• No instance of an abstract class can be created during run time – a specialization (i. is irrelevant for the accessing object. during the run time each instance is in it„s individual state and can differ in behavior. Each instance has it„s own memory space. A certain part of the class definition is not equipped with an implementation but declared as abstract. an_interface © SAP 2009 / Page 13 . The implementing object„s identity. • The purpose of interfaces is to decouple classes from their constructive structure and focus on an agreed set of methods that can be performed on the implementing object. however. Abstract Class an_abstract_class • An abstract Class is a class that is purposely only partially implemented. • The construct of the Class is defined in the class definition.Component Overview: Object Definition Types Class a_class • A class is the basic form of representing an object • Classes have a static part that is directly active and accessible at program load • Classes have an instance part that is only active as soon as an instance of the class is created. Interface • An interface is a description of the „public“ behavior of a class.e. a class inheriting from the abstract class) must be programmed and only this class can be instanciated • Abstract Classes are used to define a commonality in behavior. However. This behavior is then already implemented and can be reused by the inheriting classes. Thus. • For the definition to come to life it requires a class implementing such interface. interfaces have no implementation and can never be instantiated. the algorithms and functions to make the class fulfill its responsibility are defined in the class implementation.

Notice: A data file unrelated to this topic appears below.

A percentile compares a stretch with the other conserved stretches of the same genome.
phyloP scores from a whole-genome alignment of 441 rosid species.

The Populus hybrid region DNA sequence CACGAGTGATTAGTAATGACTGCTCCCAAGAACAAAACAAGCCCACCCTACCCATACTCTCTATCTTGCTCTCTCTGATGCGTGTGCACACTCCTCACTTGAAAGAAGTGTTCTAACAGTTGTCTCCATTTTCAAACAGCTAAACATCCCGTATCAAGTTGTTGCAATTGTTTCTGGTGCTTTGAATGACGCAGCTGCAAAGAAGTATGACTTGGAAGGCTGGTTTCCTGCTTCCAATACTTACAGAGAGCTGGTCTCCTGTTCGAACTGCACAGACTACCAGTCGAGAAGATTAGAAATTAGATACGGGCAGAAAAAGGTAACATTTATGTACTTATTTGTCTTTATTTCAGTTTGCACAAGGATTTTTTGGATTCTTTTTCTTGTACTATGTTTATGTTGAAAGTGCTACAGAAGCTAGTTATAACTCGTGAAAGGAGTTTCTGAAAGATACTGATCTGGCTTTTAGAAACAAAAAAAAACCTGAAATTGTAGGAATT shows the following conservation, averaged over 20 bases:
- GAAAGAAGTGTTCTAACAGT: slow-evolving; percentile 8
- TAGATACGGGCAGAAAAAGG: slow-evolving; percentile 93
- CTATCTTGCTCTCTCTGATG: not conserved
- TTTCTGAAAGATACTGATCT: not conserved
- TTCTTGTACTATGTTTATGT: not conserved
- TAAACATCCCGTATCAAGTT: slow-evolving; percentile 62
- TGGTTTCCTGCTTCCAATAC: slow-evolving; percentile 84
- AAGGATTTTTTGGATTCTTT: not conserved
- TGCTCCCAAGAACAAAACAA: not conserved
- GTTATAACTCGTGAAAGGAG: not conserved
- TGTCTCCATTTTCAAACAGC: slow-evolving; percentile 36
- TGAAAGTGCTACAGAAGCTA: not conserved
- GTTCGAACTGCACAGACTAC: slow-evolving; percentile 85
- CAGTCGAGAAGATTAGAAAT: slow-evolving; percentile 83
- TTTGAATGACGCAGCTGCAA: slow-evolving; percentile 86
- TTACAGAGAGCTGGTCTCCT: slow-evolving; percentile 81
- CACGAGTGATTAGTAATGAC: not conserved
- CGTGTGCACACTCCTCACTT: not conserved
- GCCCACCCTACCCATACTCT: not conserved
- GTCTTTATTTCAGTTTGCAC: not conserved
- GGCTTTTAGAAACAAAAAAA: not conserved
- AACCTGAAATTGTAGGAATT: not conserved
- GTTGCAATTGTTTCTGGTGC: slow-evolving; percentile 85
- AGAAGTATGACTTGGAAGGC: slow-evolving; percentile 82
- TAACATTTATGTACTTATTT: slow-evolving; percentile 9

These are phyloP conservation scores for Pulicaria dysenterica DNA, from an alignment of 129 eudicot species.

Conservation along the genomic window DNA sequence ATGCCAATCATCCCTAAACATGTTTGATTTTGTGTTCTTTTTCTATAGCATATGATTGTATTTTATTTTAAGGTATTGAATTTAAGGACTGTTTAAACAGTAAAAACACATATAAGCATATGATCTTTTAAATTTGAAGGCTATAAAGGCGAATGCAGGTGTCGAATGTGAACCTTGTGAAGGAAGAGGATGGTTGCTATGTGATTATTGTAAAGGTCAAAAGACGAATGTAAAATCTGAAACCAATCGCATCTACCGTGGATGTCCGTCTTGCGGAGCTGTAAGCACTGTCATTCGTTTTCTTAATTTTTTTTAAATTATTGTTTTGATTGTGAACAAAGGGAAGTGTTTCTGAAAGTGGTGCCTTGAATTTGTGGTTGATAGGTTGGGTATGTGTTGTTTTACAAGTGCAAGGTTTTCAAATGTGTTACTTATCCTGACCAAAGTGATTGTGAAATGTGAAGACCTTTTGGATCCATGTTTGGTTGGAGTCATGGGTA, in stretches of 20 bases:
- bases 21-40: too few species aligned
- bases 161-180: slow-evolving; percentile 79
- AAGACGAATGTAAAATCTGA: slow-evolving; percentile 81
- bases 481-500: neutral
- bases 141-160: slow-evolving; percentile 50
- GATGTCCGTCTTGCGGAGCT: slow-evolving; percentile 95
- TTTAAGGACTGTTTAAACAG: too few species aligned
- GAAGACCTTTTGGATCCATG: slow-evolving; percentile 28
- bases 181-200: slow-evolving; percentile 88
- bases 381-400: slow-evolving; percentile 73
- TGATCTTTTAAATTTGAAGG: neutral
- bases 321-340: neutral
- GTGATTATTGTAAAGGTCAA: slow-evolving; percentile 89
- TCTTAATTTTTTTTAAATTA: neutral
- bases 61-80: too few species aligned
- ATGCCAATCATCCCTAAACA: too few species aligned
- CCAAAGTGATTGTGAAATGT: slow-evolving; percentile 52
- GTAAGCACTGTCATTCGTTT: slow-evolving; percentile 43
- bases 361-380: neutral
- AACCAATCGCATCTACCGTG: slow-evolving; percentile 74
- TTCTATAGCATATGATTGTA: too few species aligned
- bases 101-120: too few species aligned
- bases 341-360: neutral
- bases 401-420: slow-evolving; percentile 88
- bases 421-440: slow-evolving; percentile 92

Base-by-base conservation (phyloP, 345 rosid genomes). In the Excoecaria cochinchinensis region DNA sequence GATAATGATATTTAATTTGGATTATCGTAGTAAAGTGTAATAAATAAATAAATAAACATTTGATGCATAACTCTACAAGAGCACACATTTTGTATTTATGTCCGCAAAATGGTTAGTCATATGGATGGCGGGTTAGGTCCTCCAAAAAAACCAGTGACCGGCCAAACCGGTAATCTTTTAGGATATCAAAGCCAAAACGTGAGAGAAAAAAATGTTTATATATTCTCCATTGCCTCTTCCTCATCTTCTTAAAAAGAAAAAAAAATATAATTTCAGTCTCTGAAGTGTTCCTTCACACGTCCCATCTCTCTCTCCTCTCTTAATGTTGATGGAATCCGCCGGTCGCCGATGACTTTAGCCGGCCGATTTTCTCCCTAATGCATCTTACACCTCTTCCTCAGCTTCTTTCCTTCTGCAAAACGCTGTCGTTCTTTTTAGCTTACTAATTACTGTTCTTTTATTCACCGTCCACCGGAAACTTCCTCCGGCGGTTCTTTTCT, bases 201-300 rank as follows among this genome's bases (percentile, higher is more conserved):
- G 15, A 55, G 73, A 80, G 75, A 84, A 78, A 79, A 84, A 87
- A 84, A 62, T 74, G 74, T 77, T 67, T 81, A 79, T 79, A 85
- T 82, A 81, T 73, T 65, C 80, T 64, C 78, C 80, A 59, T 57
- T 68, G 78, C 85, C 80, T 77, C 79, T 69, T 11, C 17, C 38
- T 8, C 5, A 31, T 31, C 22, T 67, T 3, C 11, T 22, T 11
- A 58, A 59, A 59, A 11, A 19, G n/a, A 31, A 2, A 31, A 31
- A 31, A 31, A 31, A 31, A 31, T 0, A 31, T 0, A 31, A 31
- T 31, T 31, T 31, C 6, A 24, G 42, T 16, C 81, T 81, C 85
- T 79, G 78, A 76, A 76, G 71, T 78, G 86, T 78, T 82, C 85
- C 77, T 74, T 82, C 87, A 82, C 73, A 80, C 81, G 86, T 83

but right away.They can be of contrete type or references to other objects. Static elements exist only once. but acts upon the occurence of the respective event. protected or private. Events propagate a state change within and beyond the object boundaries Visibility Elements can be public. . They have a well defined signature and can be called within or (depending on the Visibility) outside the object boundary Methods acting as an Event Handler cannot be called directly. Instance elements exist per Instance and differ in state and behavior depending on the overall state of the instance A class composes basically of State and Behavior elements which vary in Scope and Visibility: State Attributes define the state of the object. Public elements are accessible from within and outside the class Protected elements are only accessible within the class and inheriting subclasses Private elements are only accessible within the class © SAP 2009 / Page 14 Behavior The behavior is defined by Methods. The access is not depending on an instance.Component Overview: Object Elements Scope Elements can either exist statically or per instance.

• Inheritance illustrates that Object1 is taking over the definition and implementation of Object2. Object1 cannot exist without Object2. Thus. Aggregation Object1 Object2 • Aggregation illustrates that part of Object1„s state is defined by referencing to Object2. Composition Object1 Object2 • Composition illustrates an aggregation in which Object2 alone cannot exist but depends on the existence of Object1. if permitted by Object2. Object1 Instanciation • Instanciation illustrates that Object1 takes responsibility of creating instances of Object2. alter the behavior of methods or alter the object state. © SAP 2009 / Page 15 . Object1 can add additionally elements. Object 2 is usually a class within Object 1. and/or. Inheritance Object1 Interface1 Realization Object2 • Realization illustrates that Object1 provides an implementation for all the methods defined in Interface1.Component Overview: Object Relations Object1 Object2 Association Object1 Object2 • Association illustrates that Object1 needs to access Object2 (in certain constellations) in order to completely fulfill its responsibilities.

1 KeyLock 1 0.* uses uses <<control>> Ride Driver © SAP 2009 / Page 16 .* Car Truck Wheel * Vehicle Door 1....* Engine 1 Seat 1.Component Overview: Object Relations (applied) <<control>> OpenDoor Person operates Handle VehicleOwner 1 operates Frame 1 accesses Window uses Key 1..* KeySystem 0..